Effective Solutions Through Partnership

Category Archives: Government

Why Workforce Development is Everybody’s Business

Government, Hiring, Learning, Organizational Change Management (OCM), Sacramento, Small Business, Startup Company, Technology, Training

By Stephen Alfano

Scan the U.S. economic forecast newsfeeds today and you’ll find nearly all of them contain or point to a reference about the status of the available workforce.

The reason for this attention is quite clear: Research continues to show the country in the middle of an employment crisis with rapidly declining rolls, due in large part to an aging population (10,000 retirees a day), coupled with the widening knowledge-base and skills gap among entry-level and mid-career candidates looking to be the backfill.

Of course, the employment crisis isn’t just a U.S. issue. Large and small employers, and national and local politicians the world over are involved in the response—especially where economic empowerment in the form of access to good paying jobs and career advancing training comes into play. In other words, workforce development is everyone’s business.

Originally designed to address the needs of personnel rather than businesses, workforce development has evolved to become an all-encompassing economic growth catchphrase used to describe multifaceted, multiphasic initiatives that attempt to knock down a wide array of employment barriers and achieve overall labor goals of a region.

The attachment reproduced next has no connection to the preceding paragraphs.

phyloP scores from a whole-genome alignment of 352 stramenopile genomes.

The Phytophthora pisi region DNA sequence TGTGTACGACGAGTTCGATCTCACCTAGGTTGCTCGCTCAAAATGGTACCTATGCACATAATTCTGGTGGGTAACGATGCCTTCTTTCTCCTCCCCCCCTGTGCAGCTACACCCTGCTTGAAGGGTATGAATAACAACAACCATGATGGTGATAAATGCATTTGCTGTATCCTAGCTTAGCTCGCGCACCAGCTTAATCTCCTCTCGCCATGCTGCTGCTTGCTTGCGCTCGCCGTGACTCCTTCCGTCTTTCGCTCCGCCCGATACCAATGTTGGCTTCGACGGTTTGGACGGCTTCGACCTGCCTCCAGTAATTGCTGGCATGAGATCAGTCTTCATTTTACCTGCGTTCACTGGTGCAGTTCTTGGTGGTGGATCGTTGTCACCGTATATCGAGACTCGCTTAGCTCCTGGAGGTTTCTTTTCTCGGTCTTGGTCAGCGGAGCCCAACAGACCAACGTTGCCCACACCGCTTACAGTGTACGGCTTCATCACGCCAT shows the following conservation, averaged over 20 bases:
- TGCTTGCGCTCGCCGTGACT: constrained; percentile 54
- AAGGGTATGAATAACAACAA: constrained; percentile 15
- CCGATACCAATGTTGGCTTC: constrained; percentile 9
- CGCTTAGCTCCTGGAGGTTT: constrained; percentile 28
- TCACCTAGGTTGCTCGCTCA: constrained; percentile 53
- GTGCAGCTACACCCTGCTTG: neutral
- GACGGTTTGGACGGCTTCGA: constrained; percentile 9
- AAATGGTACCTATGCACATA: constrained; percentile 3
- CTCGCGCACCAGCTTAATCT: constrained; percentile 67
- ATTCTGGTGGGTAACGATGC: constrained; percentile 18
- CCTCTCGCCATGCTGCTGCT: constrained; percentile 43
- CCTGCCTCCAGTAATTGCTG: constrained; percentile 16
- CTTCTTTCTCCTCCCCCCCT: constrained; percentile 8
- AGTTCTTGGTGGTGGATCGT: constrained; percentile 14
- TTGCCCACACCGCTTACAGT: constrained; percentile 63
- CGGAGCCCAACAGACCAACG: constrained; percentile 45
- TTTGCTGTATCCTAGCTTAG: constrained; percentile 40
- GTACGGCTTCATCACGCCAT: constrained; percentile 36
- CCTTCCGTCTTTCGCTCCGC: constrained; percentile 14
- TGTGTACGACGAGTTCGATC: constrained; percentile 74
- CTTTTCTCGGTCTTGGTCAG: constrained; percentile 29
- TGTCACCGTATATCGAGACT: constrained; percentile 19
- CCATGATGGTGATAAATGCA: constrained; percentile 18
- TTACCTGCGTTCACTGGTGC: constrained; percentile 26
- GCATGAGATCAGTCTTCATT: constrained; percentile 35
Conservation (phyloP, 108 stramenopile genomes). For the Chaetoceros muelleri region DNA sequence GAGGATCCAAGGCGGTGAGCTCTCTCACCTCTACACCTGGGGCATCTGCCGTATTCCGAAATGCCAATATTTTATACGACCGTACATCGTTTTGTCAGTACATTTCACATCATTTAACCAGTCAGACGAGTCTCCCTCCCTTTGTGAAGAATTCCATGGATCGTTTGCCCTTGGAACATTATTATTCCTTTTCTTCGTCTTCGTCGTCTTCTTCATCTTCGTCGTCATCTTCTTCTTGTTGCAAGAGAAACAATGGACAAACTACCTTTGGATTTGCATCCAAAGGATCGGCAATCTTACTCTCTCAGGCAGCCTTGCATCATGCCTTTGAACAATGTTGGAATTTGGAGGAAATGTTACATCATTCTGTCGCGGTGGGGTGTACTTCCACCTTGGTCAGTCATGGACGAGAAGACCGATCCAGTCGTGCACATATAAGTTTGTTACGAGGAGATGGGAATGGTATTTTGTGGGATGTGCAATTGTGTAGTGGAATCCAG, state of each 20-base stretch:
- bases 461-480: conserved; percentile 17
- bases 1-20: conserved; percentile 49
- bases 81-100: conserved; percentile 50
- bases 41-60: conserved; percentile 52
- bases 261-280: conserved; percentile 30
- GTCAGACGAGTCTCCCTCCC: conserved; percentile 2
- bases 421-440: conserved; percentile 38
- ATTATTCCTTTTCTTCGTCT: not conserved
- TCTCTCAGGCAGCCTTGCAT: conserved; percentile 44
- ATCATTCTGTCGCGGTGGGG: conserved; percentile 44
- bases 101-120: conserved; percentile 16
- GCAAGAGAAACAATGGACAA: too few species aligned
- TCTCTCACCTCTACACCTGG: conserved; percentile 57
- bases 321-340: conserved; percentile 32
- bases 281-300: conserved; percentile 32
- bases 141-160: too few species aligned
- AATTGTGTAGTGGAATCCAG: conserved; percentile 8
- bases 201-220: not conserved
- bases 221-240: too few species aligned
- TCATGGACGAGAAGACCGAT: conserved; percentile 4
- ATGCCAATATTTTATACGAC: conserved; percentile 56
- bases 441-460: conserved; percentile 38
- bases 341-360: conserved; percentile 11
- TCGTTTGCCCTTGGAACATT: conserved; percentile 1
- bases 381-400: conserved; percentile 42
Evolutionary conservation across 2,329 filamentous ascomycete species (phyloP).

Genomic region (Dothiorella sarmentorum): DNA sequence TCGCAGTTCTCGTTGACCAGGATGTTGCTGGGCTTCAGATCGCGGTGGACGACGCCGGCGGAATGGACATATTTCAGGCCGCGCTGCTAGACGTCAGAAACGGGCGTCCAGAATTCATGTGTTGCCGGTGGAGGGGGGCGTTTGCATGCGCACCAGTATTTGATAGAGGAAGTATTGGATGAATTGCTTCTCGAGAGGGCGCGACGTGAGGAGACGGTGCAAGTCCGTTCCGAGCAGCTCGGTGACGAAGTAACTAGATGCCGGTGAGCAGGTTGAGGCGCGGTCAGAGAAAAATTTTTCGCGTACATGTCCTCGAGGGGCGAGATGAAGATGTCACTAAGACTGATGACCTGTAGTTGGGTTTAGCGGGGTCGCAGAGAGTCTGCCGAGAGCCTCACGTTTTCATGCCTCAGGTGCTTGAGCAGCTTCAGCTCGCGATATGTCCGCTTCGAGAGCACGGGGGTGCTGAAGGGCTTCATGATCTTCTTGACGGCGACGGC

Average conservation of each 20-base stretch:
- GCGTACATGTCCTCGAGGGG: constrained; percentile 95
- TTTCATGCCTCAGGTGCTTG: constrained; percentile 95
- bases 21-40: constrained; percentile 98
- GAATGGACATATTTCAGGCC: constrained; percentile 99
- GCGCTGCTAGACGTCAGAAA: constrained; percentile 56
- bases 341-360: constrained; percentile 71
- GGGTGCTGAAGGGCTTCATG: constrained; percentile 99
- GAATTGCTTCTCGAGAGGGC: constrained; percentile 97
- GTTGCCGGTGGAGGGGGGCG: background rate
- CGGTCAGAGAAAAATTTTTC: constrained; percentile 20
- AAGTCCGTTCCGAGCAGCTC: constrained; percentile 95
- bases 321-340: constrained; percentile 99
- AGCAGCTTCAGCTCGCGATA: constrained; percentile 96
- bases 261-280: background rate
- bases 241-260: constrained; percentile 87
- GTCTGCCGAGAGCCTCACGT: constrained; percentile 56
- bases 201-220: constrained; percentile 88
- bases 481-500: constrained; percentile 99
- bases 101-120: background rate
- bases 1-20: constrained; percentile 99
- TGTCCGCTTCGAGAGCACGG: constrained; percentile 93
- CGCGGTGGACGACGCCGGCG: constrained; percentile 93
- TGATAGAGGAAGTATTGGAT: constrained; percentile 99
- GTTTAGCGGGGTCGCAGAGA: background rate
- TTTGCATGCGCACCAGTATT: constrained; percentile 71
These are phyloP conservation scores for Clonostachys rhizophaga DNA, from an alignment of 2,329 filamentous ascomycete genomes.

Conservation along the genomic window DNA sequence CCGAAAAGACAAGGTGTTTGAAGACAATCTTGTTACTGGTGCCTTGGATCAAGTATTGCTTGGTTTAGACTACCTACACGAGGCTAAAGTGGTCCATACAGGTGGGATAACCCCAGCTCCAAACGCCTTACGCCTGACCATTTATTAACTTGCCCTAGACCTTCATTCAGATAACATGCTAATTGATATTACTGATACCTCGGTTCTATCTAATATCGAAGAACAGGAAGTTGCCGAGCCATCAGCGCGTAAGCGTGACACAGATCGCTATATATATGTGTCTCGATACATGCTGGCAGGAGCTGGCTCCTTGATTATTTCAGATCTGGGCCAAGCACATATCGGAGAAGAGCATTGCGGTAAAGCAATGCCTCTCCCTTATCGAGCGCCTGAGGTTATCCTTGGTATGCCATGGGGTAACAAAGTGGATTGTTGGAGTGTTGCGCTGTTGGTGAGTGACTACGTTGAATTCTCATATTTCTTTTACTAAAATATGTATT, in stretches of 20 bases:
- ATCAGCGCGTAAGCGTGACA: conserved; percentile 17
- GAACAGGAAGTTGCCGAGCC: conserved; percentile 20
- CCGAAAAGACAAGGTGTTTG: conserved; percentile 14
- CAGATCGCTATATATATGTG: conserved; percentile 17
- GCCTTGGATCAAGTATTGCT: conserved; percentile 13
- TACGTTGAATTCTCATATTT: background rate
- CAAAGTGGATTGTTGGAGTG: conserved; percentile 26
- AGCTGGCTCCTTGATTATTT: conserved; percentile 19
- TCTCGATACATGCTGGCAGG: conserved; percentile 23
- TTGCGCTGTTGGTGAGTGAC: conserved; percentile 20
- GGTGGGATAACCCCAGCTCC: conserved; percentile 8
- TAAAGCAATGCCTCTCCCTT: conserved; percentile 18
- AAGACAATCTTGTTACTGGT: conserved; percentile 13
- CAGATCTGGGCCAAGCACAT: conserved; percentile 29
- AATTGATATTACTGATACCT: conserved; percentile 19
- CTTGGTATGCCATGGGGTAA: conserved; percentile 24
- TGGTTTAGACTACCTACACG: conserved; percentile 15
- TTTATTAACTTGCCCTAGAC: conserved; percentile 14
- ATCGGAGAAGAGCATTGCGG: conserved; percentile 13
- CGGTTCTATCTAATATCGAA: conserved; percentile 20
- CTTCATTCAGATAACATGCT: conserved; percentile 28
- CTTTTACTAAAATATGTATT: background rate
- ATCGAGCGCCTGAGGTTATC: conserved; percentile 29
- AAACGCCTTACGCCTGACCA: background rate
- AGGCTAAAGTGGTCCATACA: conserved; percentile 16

Today, when business leaders and politicians talk about workforce development, they do so in terms of socio-economic reforms in education, urban planning, tax policy, and social services (to name a few of the areas affected).

Regardless of the size of their payroll or party affiliation, these community stalwarts are undeniably talking about jobs. They are talking about good paying jobs, jobs that require skills in high demand. The kind of jobs that attract—and keep—employees rooted in the region. And there’s the rub—as the Harvard Business Review (HBR) points out in a recently published article.

With insight (data analysis) pulled from requirements from job listings posted since 2008, the HBR identifies the growing skills gap found in U.S. labor pool since the “Great Recession.” In case you don’t have spare time to read the whole article, here’s an abridged version to help point out why (and where) workforce development is needed:

“[Recent research has established] a new fact: the skill requirements of job ads increased in metro areas that suffered larger employment shocks in the Great Recession … the companies that reacted to the recession by looking for more skilled workers were still pursuing that strategy five years later.”